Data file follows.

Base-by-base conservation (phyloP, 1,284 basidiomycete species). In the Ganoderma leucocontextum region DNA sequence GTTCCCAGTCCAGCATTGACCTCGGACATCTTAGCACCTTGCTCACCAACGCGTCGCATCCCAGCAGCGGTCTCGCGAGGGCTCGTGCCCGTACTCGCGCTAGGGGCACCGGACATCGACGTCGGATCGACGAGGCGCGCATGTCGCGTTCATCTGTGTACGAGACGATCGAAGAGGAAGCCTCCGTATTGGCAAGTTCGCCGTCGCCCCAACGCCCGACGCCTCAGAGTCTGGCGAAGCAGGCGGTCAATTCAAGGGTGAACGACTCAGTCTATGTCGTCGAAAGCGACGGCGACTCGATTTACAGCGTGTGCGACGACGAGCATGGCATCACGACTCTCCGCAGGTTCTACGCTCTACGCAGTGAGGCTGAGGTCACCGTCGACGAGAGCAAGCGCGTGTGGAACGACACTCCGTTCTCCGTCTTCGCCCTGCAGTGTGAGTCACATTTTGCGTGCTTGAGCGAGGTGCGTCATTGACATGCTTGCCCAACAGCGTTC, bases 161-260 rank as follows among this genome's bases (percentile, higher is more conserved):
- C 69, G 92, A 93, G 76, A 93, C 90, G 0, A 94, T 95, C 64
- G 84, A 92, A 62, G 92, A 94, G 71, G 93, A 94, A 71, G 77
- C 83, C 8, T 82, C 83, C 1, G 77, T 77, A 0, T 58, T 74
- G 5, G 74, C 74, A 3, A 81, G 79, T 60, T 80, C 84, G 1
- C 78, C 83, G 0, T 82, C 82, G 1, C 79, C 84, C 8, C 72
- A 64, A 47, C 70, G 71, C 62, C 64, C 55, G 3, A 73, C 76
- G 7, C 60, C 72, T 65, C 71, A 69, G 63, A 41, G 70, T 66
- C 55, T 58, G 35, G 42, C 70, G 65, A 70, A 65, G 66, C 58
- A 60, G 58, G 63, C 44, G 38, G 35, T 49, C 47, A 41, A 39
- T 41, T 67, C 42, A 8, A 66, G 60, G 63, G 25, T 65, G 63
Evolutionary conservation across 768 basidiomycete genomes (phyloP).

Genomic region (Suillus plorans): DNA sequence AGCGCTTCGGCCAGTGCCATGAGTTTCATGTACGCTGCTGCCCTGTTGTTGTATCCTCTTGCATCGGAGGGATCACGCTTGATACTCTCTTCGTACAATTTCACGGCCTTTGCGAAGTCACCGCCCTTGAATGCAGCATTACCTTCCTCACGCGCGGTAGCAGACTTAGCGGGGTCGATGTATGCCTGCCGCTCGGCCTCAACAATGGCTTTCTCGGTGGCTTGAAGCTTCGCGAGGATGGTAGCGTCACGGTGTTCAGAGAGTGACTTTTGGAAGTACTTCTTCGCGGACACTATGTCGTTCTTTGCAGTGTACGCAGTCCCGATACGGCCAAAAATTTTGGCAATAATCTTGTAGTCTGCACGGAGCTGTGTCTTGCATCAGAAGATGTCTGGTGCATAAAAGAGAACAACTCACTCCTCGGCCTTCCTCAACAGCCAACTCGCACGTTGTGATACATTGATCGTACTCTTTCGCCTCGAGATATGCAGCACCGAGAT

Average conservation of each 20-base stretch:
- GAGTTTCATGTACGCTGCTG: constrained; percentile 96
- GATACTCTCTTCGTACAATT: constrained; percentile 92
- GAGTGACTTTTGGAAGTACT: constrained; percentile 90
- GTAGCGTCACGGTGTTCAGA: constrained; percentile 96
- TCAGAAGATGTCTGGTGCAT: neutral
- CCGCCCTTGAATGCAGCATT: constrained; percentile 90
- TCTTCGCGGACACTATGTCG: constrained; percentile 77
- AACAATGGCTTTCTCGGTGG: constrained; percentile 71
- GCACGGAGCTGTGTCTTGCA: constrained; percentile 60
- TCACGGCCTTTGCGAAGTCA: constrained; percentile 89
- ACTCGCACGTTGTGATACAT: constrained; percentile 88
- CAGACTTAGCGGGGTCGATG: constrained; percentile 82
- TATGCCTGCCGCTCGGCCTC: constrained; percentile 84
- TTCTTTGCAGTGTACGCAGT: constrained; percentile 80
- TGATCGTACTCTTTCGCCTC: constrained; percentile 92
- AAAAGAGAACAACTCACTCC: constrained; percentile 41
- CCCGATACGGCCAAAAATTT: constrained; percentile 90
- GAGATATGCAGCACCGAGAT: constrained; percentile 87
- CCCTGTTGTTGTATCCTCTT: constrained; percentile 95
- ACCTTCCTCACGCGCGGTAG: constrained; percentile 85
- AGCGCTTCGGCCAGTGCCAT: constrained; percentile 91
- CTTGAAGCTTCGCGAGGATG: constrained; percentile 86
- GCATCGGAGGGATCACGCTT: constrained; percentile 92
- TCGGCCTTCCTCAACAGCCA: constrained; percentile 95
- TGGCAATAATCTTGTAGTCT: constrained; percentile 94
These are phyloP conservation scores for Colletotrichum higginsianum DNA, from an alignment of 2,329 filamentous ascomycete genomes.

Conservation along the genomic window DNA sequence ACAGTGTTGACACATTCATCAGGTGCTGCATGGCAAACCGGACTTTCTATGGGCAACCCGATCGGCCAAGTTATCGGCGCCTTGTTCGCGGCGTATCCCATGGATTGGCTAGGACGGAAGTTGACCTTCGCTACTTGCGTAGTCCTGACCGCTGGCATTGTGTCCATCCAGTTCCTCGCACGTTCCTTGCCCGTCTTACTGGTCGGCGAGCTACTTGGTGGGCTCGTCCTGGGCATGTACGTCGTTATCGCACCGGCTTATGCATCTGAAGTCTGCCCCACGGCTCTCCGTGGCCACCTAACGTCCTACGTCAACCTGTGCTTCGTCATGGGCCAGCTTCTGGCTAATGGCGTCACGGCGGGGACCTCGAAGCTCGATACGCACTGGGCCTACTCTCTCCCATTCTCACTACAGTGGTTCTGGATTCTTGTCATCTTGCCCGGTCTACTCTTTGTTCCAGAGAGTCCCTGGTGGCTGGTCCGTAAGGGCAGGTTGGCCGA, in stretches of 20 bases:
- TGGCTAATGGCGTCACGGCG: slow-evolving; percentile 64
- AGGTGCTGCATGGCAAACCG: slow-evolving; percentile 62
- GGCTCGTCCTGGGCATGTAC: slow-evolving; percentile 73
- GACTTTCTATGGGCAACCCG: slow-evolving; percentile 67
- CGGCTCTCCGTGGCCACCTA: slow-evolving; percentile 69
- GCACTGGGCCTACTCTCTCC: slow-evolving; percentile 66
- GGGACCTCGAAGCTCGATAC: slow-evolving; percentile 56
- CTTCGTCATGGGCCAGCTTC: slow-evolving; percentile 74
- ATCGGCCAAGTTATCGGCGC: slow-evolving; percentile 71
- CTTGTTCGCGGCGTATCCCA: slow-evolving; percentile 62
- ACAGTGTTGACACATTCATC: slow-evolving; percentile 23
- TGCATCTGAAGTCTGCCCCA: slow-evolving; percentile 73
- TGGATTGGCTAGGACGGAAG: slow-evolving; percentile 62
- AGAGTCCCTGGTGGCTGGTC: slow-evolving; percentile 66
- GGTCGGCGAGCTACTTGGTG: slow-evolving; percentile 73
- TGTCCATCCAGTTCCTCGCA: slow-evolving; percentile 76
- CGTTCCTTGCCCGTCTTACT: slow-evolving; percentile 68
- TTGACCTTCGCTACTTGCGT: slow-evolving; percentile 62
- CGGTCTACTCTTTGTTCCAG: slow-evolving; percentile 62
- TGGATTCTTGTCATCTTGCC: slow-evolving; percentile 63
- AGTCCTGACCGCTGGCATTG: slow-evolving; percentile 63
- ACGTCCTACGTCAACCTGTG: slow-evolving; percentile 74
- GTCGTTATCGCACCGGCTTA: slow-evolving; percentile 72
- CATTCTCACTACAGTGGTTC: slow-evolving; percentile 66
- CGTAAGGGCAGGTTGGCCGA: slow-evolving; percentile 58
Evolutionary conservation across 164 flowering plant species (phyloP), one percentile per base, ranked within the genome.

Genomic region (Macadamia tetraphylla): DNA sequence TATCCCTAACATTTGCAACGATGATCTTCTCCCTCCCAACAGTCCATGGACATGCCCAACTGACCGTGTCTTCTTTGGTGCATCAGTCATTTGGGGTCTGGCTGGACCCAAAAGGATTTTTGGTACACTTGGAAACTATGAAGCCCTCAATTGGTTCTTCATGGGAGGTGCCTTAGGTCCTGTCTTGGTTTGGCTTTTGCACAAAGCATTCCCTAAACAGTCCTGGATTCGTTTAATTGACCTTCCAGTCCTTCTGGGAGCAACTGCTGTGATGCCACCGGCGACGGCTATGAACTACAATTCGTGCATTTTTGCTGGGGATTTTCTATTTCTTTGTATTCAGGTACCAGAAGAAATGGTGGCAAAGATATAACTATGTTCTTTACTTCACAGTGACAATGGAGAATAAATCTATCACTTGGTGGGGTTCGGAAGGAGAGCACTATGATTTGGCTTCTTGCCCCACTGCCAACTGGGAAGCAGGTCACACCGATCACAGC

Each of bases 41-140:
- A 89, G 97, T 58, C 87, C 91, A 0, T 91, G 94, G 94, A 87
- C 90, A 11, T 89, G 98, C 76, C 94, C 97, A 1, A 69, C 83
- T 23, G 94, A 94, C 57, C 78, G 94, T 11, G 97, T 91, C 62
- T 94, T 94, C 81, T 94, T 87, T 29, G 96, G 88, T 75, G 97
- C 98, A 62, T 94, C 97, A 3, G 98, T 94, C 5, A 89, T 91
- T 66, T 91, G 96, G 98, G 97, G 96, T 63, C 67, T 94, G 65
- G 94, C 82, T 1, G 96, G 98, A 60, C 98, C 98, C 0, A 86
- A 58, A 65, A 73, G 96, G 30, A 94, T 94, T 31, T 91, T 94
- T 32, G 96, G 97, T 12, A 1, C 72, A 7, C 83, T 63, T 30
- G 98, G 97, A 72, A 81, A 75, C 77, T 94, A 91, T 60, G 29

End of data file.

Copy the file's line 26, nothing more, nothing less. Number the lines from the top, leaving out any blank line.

- CAGACTTAGCGGGGTCGATG: constrained; percentile 82